Another way to look at the concept is to view it as when one firm lets another firm make use of Its distribution channel to market Its products. McCauley, 2001 The two companies Involved In the process are named somewhat differently In the literature. Trappers and Chow;Mining, in their work: Piggybacking: a Quick Road to Internationalization, International Marketing Review, (1990) use the terminology as follows: carrier, where they refer to the company which distributes the products, and the rider which supplies the carrier with products to distribute on a foreign market.
Another company could save a lot of money by tapping into a fraction of those resources to increase its own business, whilst providing something of value to the first company in return. That's where the concept of piggyback marketing and Its many variations originated (Implying that the concept of piggyback marketing stemmed from the realization that two businesses could save a lot of money by tapping into each other's resources, and entering into a mutually beneficial setup). A generic form of the concept would be where someone (a firm) would capitalize on popular events and/ or products to bring additional business to their own shop.
Next, there is the more targeted form like running a promotion off the back of a larger promotion specific to your Industry such as a product launch, for Instance. For Instance: landscaping and garden supply business due to a program on the TV station Channel 9. Every Friday night, the client in question is glued to the TV watching 'Burke's Backyard'. He then goes to work very early on Saturday morning to create a display of the plants and garden products that were promoted on the program the night before. Without fail, those products would sell out by the end of the day.
All it took was a few hours of his time to prepare simple signs and displays placed in high visibility areas that said, "As seen on Burke's Backyard". This is a great example of regarded piggyback marketing and how quickly and easily it can be applied in a business. Similarly, big companies and even small retail outlets often follow popular television programs, and whenever they mention anything about the products or services that the company/shop offers, they make sure that they promote those products and make reference to the program in their point of sale or display material.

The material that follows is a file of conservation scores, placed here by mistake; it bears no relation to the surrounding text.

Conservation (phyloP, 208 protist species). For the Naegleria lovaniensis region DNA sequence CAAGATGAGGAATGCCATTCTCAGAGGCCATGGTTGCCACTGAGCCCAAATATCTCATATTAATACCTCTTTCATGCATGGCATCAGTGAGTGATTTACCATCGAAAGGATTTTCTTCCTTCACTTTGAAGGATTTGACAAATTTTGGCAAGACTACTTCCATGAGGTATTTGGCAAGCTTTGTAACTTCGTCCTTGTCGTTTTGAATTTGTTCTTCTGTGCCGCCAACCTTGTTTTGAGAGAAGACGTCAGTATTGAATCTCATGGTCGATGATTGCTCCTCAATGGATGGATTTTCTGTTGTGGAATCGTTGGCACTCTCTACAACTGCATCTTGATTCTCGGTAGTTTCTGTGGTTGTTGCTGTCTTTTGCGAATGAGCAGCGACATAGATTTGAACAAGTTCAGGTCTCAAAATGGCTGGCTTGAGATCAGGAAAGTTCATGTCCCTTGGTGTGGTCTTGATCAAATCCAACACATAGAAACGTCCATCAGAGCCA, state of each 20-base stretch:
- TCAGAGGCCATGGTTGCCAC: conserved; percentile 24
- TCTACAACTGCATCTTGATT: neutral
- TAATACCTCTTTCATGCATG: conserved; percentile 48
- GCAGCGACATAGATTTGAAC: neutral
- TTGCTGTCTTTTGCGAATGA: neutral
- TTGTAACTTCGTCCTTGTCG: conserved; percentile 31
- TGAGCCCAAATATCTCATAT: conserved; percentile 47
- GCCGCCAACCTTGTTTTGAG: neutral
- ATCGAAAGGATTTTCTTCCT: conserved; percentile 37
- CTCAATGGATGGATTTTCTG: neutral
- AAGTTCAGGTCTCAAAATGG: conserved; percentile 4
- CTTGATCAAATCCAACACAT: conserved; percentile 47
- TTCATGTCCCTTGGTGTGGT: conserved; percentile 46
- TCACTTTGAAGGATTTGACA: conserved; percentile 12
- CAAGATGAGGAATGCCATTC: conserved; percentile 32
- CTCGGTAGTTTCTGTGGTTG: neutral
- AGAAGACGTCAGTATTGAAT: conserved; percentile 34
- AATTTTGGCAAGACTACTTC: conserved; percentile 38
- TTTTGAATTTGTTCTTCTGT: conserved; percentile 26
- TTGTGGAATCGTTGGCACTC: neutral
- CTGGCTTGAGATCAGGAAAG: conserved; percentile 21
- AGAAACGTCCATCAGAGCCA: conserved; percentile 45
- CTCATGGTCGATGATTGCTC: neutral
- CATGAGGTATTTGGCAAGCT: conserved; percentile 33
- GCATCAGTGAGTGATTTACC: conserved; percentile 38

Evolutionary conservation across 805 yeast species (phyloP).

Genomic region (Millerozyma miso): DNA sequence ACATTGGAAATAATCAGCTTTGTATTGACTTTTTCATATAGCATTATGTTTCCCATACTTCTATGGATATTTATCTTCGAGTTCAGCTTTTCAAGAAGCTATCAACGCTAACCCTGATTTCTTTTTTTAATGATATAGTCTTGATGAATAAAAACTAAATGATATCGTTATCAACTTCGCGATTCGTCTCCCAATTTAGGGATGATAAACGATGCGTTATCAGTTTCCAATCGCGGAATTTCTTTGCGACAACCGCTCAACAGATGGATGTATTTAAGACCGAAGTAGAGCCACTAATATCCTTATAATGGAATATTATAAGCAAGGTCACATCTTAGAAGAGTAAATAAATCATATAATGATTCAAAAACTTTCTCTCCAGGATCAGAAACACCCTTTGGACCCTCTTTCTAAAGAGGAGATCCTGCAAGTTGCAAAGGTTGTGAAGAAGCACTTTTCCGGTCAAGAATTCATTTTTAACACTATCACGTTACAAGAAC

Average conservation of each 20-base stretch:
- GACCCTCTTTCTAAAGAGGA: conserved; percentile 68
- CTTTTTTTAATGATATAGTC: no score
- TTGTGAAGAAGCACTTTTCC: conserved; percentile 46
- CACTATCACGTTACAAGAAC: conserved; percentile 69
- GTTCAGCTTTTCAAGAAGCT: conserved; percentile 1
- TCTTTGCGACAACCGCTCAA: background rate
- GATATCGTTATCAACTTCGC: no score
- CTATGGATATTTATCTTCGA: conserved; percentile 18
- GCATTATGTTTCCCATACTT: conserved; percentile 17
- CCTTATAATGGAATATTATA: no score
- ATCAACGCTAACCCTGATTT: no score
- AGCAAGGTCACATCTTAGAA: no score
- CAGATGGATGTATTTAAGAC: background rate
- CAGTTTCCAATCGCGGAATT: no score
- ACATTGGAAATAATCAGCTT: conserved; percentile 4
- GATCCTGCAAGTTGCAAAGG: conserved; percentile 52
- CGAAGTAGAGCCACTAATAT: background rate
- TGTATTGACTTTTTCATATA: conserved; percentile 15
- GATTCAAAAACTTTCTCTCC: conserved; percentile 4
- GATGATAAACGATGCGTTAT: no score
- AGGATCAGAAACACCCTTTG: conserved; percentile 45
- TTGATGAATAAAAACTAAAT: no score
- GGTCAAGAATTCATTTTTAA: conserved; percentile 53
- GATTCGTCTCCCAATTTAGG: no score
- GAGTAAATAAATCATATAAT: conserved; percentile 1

The more generic form of piggyback marketing can also work well for a business. The firm looking to piggyback Just needs it keep its eyes open and its ears to the ground in regard to popular trends in the media and use them to its advantage. For instance: The business looking to piggyback could theme its shop to match the marketing of movie launches, touring performers or major events like the Olympics, State of Origin or FALL grand finals. It could even run a competition giving away tickets to the event that is being piggybacked (which happens to be an excellent way to add additional contacts to your database at the same time).
INTRODUCTION TO PIGGYBACK MARKETING WHAT IS PIGGYBACK MARKETING? Effective marketing doesn't need to cost a lot of money. Marketing results are more about what you do rather than how much you spend. A little creativity, legwork and narrower might be all that is needed to generate some marketing magic. Reaching out to target markets costs money. Some small businesses spend a fortune on direct mail, print advertising, event sponsorships and other marketing activities intended to put their brand in front of prospects. Piggyback marketing can accomplish the same results with a dramatically reduced investment.